interviews

Five “Boxes” Entry-Level PR Candidates Must Check in Job Interviews

The-internship-posterCollege seniors are navigating the critical – and nerve-wracking – job-interview season. Underclassmen, too, are fighting for meaningful summer (and fall) internships in public relations and other areas of communications.

All have read about – and even discussed in multiple classes – the concept of developing and marketing their own “personal brand.” And they have absorbed an overwhelming number of interview-preparation tips and now know how to dress, walk into the room, sit, talk, present themselves … and more.

They are ready to move forward. And some of them will, recruiters and senior public relations and communications professionals say, because they also can successfully “check the boxes” on the following five key issues:

1. Media: still part of the discussion

Yes, the media world has changed dramatically – but not entirely. As a result, recruiters and interviewers are disappointed when candidates show up with little or no media experience. But they understand, to a degree.

What they don’t understand is when the candidate doesn’t even have an average working awareness of the media space.

Interviewers say only about one in six candidates have ever spoken with a reporter. Not surprisingly, then, the vast majority of them are not able to offer samples of past media-related work.

Net-net, candidates who have worked in communications departments have a clear advantage over those who did not.

2. The Fit (Part A)

And, so, many candidates try to mask media deficiencies by emphasizing their study-abroad experience, class projects, work-study programs and even sales jobs. But they forget a critical piece: they do no effectively link those experiences with what the companies do on a day-to-day basis.

Moreover, too many candidates don’t understand the company they are visiting.

It isn’t enough to have visited the website so you can recite what you learned on the home page. Interviewers expect candidates to have a fairly good idea of what the company does on a day-to-day basis.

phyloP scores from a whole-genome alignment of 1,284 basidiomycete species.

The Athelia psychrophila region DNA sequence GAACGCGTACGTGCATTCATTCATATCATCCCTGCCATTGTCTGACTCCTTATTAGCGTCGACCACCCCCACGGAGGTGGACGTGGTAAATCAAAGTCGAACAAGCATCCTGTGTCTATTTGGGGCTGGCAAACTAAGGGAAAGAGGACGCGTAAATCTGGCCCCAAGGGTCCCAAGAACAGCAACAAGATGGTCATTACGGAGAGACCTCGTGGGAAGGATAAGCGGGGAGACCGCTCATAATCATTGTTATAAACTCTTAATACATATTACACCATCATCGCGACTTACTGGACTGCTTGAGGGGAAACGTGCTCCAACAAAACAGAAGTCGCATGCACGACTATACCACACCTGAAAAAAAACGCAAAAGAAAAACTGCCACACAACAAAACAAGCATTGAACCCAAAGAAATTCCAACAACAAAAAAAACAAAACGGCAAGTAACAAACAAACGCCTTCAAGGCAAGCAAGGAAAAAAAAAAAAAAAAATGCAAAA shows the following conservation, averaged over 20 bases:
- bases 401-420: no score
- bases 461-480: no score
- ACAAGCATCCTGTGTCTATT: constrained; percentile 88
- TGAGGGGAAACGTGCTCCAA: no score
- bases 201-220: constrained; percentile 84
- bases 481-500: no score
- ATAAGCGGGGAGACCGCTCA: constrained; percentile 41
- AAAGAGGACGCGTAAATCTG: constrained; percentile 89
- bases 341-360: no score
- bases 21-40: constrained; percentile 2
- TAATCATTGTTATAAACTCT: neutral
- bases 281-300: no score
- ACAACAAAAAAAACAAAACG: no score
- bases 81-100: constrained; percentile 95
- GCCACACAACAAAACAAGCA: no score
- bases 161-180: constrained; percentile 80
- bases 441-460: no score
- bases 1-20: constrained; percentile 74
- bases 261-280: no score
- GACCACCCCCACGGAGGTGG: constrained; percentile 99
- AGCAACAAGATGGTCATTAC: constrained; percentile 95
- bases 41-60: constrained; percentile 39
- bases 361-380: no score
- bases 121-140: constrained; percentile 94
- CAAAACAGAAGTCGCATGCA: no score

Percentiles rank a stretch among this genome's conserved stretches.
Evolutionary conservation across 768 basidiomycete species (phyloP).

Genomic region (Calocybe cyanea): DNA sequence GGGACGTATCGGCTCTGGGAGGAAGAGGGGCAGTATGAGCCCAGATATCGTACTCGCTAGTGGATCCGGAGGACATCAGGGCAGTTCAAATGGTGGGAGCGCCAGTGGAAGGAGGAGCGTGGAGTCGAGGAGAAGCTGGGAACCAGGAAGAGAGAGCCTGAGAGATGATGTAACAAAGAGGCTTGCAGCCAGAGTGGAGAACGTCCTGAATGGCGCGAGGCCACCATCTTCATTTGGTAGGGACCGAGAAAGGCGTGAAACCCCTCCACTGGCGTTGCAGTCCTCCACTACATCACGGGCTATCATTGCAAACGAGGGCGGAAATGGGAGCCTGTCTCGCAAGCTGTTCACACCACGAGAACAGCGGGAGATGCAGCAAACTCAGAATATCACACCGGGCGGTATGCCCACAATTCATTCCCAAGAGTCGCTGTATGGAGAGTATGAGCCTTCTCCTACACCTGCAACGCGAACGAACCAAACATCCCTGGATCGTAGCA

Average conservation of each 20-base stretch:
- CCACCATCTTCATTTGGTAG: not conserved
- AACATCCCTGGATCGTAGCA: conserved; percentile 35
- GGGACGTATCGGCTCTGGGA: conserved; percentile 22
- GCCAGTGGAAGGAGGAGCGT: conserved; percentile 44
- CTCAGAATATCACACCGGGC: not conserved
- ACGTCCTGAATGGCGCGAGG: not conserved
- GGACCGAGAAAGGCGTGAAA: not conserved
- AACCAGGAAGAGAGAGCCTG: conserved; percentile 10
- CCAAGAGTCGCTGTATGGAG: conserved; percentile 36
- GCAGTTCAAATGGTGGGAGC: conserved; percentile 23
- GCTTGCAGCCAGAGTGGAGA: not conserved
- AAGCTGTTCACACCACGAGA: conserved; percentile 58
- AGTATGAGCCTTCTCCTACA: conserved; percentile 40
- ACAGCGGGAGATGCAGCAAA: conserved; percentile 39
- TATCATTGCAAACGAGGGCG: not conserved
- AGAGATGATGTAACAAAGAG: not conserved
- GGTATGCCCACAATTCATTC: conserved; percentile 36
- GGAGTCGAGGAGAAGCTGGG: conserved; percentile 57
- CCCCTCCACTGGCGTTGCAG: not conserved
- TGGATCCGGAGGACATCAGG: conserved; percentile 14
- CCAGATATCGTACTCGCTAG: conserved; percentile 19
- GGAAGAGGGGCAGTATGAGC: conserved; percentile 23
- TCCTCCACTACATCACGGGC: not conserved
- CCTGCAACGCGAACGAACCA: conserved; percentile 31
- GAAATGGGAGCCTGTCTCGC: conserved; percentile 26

But they don’t, recruiters say. When asked why they want to work at Company A, the answer that really doesn’t work – but comes back frequently – is this: “communications is interesting.” Parroting back something about “international reach” or use of “social media” isn’t scoring points either.

What an interviewer want to hear is the candidate’s well-thought-out opinion on why he or she would fit into the organization and/or what skills the individual could contribute.

3. The Fit (Part B)

Similarly, candidates tend to focus on how a company is a good fit for them, but not on how they could help the company. These comments, invariably, cause the interviewers and others to question whether the candidate would really roll up his or her sleeves to do what needs to be done.

4. Defend/animate your resume

Remember: your resume preceded your visit. And some of the people you are meeting with actually read it.

And now they will ask you about it.

Unfortunately, interviewers say, too many candidates seem genuinely baffled when asked to explain how they contributed to projects listed on their resumes. In one example, for instance, the student who had worked in a broadcast studio for an entire summer had no observations about media relations, how to pitch a reporter, what makes a good story, etc.

And then there’s the one who stated proudly that she “supported her agency’s media campaign” – but, when asked to elaborate, had nothing to share about the campaign’s goals or strategies. Yes, we all know that she was stuck monitoring the media. But, while doing so, she missed the important opportunity to ask some questions so she could actually learn about the assignment.

5. Find your voice before you get to the interview

The fact is, not all candidates have found the conversational “middle ground” needed to succeed in an interview. Many, in fact, need more interview practice in order to effectively portray a sense of confidence without being too full of themselves or (potentially even worse) coming across as being bored.

On one end of the spectrum is the hyper candidate who seems to be shouting and ready to leap across the desk. At the other end: the candidate who not only is unprepared, but uncomfortable as well.

Either way, it makes for a long day for all involved.